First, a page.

Marine Biology

Behavior Habits of the Beluga Whale



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"Behavior Habits of the Beluga Whale"
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The beluga whale, being named joingtly from "Delphinapterus" (meaning whale without fins) and "lecuas"(meaning white) is a pure white whale sometimes in fact sometimes referred to as simply the "White whale." There are only two members of the species, one being the "monodontidae," the other being the "narwhal." Aside from its color, it has other physical shapes that make it distinctive, including its size; this marine mammal is up to 15 feet in length and has a distinctively-shaped head.

APPEARANCE

In fact, the appearnce of the beluga whale is the most distinctive thing about the animal perhaps above all others, at least that observe it casually. It is not like the variety of dolphins or whales that look rather similar, the Beluga is thought to have a striking and unusual appearance that gets the animal a lot of attention. It is for this reson it is a popular exhibit in zoos and has been extensively studied both in captivity and the wild. This is how scientists know a lot about the Beluga and its behavior.

The Beluga whale is relatively small compared to other toothed whales but larger than most dolphins. Male beluga whales typically weigh more than females. Females can weigh up to around 2000 lbs, as opposed to the 3000 lbs that the males can reach. Baby beluga whales are usually born at around 5 ft long and weigh 80 lbs. The baby belugas are also usually born grey. Unlike most of the other whales and dolphins, the beluga whales vertebra in the neck are not fused together, allowing for a very flexible neck. In these whales' mouth with is called the rostrum, there are eight to ten on each side of jaw as a baby but by the time they are full grown they will have 34. These teeth are not meant for ripping or tearing beacuse the beluga whales swallow their prey whole.

BEHAVIOR HABITS

Beluga whales are very sociable creatures. It would not be unlikely for there to be pods (groups of whales) theat number into the hundreds, while many large marine mamals either travel alone or in small family pods. But mothers with calves form slightly smaller groups. The beluga pods are not particularly stable, which means that the whales move from pod to pod. The whales are known for being playful with eachother, and much more unusual is their tendency to spit at humans. It is common for an aquarium handler to be sprayed down by one of its charges. Some scientists believe that this may be a useful skill to blow the sand to revile their prey.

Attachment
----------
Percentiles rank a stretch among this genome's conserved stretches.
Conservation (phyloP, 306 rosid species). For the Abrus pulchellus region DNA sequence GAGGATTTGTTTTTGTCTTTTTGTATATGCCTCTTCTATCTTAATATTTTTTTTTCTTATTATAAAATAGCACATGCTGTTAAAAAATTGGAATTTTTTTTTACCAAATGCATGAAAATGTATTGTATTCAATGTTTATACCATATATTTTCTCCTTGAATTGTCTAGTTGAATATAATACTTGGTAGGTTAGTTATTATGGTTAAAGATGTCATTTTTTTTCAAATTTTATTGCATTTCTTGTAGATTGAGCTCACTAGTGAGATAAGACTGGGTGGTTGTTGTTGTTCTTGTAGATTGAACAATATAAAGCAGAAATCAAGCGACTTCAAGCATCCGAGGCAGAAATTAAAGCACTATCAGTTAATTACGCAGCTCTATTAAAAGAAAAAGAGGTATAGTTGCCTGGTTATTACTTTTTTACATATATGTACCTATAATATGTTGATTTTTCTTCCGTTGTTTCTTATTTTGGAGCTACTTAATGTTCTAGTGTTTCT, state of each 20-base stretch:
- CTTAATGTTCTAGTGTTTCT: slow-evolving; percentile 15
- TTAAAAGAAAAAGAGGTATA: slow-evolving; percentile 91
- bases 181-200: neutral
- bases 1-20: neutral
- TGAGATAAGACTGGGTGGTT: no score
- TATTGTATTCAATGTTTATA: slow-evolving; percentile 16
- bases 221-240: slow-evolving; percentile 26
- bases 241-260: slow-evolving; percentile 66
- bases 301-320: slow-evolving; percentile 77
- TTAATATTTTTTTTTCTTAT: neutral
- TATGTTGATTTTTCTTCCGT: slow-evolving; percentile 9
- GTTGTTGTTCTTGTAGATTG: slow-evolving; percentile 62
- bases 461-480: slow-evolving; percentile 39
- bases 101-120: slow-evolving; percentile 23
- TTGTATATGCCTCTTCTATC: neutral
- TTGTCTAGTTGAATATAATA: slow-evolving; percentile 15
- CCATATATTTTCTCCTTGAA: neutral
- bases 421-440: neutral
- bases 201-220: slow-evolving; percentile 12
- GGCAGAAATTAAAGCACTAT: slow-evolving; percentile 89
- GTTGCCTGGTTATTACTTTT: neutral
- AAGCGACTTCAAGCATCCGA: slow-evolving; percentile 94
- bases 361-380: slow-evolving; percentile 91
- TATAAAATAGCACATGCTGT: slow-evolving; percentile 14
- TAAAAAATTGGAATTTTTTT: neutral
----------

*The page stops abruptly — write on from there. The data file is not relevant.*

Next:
The Beluga whales live in arctic and sub-arctic waters, especially along the coast of Russia, Greenland, Canada, and Alaska. In the spring the whales move to their summer sites witch may differ between whales. They could be bays or estuaries or other shallow inlets. The only whale that might return to the same site year after year is a mother. As the ice begins to start to form is in August the belugas move away for the winter.

DIET

As many animals in the wild, their behavior is shaped by many physical necessities such as finding territory, a mate, and enough to eat. The Beluga whale is a slow swimming mammal that feeds mostly on fish. Some other things that they have been known to eat include squid, octopus, crab, and shrimp. While they don't have speed particularly to their advantage, they are expert divers. A hunting dive may go as far down as 1,000 feet but they can dive at least twice this deep. A typical feeding dive usually takes three to five minutes, but they have been known to be under for 20 minutes at a time.
As scientists study more about the the fascinating Beluga, both in the wild and captivity, they will know more about them such as their feeding and reproductive habits, why they have their unusual shape, and why they tend to choose their particular habitats. For the present, fortunately, many of us are able to see them for ourselves in the many zoo exhibits that feature the whales in their exhibits where we can see their feeding, their swiming, their breeching and other fascinating Beluga-whale behavior.

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More about this author: Carol H. Morgan

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